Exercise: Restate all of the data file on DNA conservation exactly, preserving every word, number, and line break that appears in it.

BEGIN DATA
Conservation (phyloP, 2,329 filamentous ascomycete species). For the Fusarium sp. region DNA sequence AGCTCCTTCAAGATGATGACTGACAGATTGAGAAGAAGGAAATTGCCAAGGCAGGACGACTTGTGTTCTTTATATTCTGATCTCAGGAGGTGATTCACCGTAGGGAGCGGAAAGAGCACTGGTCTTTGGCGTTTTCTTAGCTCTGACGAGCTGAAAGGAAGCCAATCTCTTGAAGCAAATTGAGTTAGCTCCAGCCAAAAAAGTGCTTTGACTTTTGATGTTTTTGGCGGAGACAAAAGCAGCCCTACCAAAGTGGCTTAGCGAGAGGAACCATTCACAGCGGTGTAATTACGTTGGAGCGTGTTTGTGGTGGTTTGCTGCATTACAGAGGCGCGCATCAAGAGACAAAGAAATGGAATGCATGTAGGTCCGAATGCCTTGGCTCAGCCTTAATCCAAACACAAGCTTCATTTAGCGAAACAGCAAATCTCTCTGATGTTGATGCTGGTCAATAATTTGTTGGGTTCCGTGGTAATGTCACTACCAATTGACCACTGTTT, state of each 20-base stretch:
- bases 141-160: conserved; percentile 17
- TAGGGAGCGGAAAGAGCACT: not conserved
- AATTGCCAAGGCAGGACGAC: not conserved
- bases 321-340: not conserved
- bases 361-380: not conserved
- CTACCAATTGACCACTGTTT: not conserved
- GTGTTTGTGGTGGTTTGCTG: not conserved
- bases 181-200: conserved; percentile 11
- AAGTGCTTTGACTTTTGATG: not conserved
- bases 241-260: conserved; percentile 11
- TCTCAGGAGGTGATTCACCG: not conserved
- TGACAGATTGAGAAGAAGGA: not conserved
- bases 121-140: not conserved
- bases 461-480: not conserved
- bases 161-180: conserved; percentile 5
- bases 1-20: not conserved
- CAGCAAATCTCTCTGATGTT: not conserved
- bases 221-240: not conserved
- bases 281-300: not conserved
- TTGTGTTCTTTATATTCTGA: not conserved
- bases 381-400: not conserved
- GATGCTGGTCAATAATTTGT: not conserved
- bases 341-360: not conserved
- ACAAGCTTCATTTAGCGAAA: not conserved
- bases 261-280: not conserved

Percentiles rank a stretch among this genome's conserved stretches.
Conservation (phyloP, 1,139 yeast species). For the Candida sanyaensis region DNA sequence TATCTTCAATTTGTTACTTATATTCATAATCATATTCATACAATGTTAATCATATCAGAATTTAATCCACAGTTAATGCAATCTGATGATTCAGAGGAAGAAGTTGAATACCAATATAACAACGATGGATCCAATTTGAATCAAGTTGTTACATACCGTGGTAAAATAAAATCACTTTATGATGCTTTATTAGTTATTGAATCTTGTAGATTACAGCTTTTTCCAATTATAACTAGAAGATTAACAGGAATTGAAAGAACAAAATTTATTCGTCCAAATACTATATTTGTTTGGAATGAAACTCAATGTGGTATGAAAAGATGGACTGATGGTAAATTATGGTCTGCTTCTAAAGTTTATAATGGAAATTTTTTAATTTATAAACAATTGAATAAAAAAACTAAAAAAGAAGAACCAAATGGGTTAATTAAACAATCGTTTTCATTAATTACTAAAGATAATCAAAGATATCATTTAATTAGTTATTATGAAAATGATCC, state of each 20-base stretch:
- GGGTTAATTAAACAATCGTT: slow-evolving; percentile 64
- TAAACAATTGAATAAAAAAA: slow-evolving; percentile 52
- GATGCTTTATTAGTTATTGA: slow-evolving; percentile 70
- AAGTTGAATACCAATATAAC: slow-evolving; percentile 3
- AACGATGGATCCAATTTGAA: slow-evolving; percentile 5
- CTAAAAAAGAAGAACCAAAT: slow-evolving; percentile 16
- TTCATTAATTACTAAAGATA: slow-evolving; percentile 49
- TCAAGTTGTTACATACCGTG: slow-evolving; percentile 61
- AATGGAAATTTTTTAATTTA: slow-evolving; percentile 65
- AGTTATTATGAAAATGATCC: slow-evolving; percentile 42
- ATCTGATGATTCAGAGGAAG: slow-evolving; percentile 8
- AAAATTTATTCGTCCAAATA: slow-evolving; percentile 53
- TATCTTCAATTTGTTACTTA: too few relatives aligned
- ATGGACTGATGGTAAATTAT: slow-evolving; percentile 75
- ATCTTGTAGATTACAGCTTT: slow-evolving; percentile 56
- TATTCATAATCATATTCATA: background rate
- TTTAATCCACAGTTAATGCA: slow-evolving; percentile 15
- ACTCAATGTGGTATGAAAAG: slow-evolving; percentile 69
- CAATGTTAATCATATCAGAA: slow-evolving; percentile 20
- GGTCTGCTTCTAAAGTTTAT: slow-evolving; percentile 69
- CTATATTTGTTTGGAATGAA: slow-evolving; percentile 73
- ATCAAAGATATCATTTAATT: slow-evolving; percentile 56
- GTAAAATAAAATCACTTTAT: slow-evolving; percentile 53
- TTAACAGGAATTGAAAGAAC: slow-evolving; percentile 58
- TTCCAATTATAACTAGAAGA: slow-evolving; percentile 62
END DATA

Conservation (phyloP, 2,329 filamentous ascomycete species). For the Fusarium sp. region DNA sequence AGCTCCTTCAAGATGATGACTGACAGATTGAGAAGAAGGAAATTGCCAAGGCAGGACGACTTGTGTTCTTTATATTCTGATCTCAGGAGGTGATTCACCGTAGGGAGCGGAAAGAGCACTGGTCTTTGGCGTTTTCTTAGCTCTGACGAGCTGAAAGGAAGCCAATCTCTTGAAGCAAATTGAGTTAGCTCCAGCCAAAAAAGTGCTTTGACTTTTGATGTTTTTGGCGGAGACAAAAGCAGCCCTACCAAAGTGGCTTAGCGAGAGGAACCATTCACAGCGGTGTAATTACGTTGGAGCGTGTTTGTGGTGGTTTGCTGCATTACAGAGGCGCGCATCAAGAGACAAAGAAATGGAATGCATGTAGGTCCGAATGCCTTGGCTCAGCCTTAATCCAAACACAAGCTTCATTTAGCGAAACAGCAAATCTCTCTGATGTTGATGCTGGTCAATAATTTGTTGGGTTCCGTGGTAATGTCACTACCAATTGACCACTGTTT, state of each 20-base stretch:
- bases 141-160: conserved; percentile 17
- TAGGGAGCGGAAAGAGCACT: not conserved
- AATTGCCAAGGCAGGACGAC: not conserved
- bases 321-340: not conserved
- bases 361-380: not conserved
- CTACCAATTGACCACTGTTT: not conserved
- GTGTTTGTGGTGGTTTGCTG: not conserved
- bases 181-200: conserved; percentile 11
- AAGTGCTTTGACTTTTGATG: not conserved
- bases 241-260: conserved; percentile 11
- TCTCAGGAGGTGATTCACCG: not conserved
- TGACAGATTGAGAAGAAGGA: not conserved
- bases 121-140: not conserved
- bases 461-480: not conserved
- bases 161-180: conserved; percentile 5
- bases 1-20: not conserved
- CAGCAAATCTCTCTGATGTT: not conserved
- bases 221-240: not conserved
- bases 281-300: not conserved
- TTGTGTTCTTTATATTCTGA: not conserved
- bases 381-400: not conserved
- GATGCTGGTCAATAATTTGT: not conserved
- bases 341-360: not conserved
- ACAAGCTTCATTTAGCGAAA: not conserved
- bases 261-280: not conserved

Percentiles rank a stretch among this genome's conserved stretches.
Conservation (phyloP, 1,139 yeast species). For the Candida sanyaensis region DNA sequence TATCTTCAATTTGTTACTTATATTCATAATCATATTCATACAATGTTAATCATATCAGAATTTAATCCACAGTTAATGCAATCTGATGATTCAGAGGAAGAAGTTGAATACCAATATAACAACGATGGATCCAATTTGAATCAAGTTGTTACATACCGTGGTAAAATAAAATCACTTTATGATGCTTTATTAGTTATTGAATCTTGTAGATTACAGCTTTTTCCAATTATAACTAGAAGATTAACAGGAATTGAAAGAACAAAATTTATTCGTCCAAATACTATATTTGTTTGGAATGAAACTCAATGTGGTATGAAAAGATGGACTGATGGTAAATTATGGTCTGCTTCTAAAGTTTATAATGGAAATTTTTTAATTTATAAACAATTGAATAAAAAAACTAAAAAAGAAGAACCAAATGGGTTAATTAAACAATCGTTTTCATTAATTACTAAAGATAATCAAAGATATCATTTAATTAGTTATTATGAAAATGATCC, state of each 20-base stretch:
- GGGTTAATTAAACAATCGTT: slow-evolving; percentile 64
- TAAACAATTGAATAAAAAAA: slow-evolving; percentile 52
- GATGCTTTATTAGTTATTGA: slow-evolving; percentile 70
- AAGTTGAATACCAATATAAC: slow-evolving; percentile 3
- AACGATGGATCCAATTTGAA: slow-evolving; percentile 5
- CTAAAAAAGAAGAACCAAAT: slow-evolving; percentile 16
- TTCATTAATTACTAAAGATA: slow-evolving; percentile 49
- TCAAGTTGTTACATACCGTG: slow-evolving; percentile 61
- AATGGAAATTTTTTAATTTA: slow-evolving; percentile 65
- AGTTATTATGAAAATGATCC: slow-evolving; percentile 42
- ATCTGATGATTCAGAGGAAG: slow-evolving; percentile 8
- AAAATTTATTCGTCCAAATA: slow-evolving; percentile 53
- TATCTTCAATTTGTTACTTA: too few relatives aligned
- ATGGACTGATGGTAAATTAT: slow-evolving; percentile 75
- ATCTTGTAGATTACAGCTTT: slow-evolving; percentile 56
- TATTCATAATCATATTCATA: background rate
- TTTAATCCACAGTTAATGCA: slow-evolving; percentile 15
- ACTCAATGTGGTATGAAAAG: slow-evolving; percentile 69
- CAATGTTAATCATATCAGAA: slow-evolving; percentile 20
- GGTCTGCTTCTAAAGTTTAT: slow-evolving; percentile 69
- CTATATTTGTTTGGAATGAA: slow-evolving; percentile 73
- ATCAAAGATATCATTTAATT: slow-evolving; percentile 56
- GTAAAATAAAATCACTTTAT: slow-evolving; percentile 53
- TTAACAGGAATTGAAAGAAC: slow-evolving; percentile 58
- TTCCAATTATAACTAGAAGA: slow-evolving; percentile 62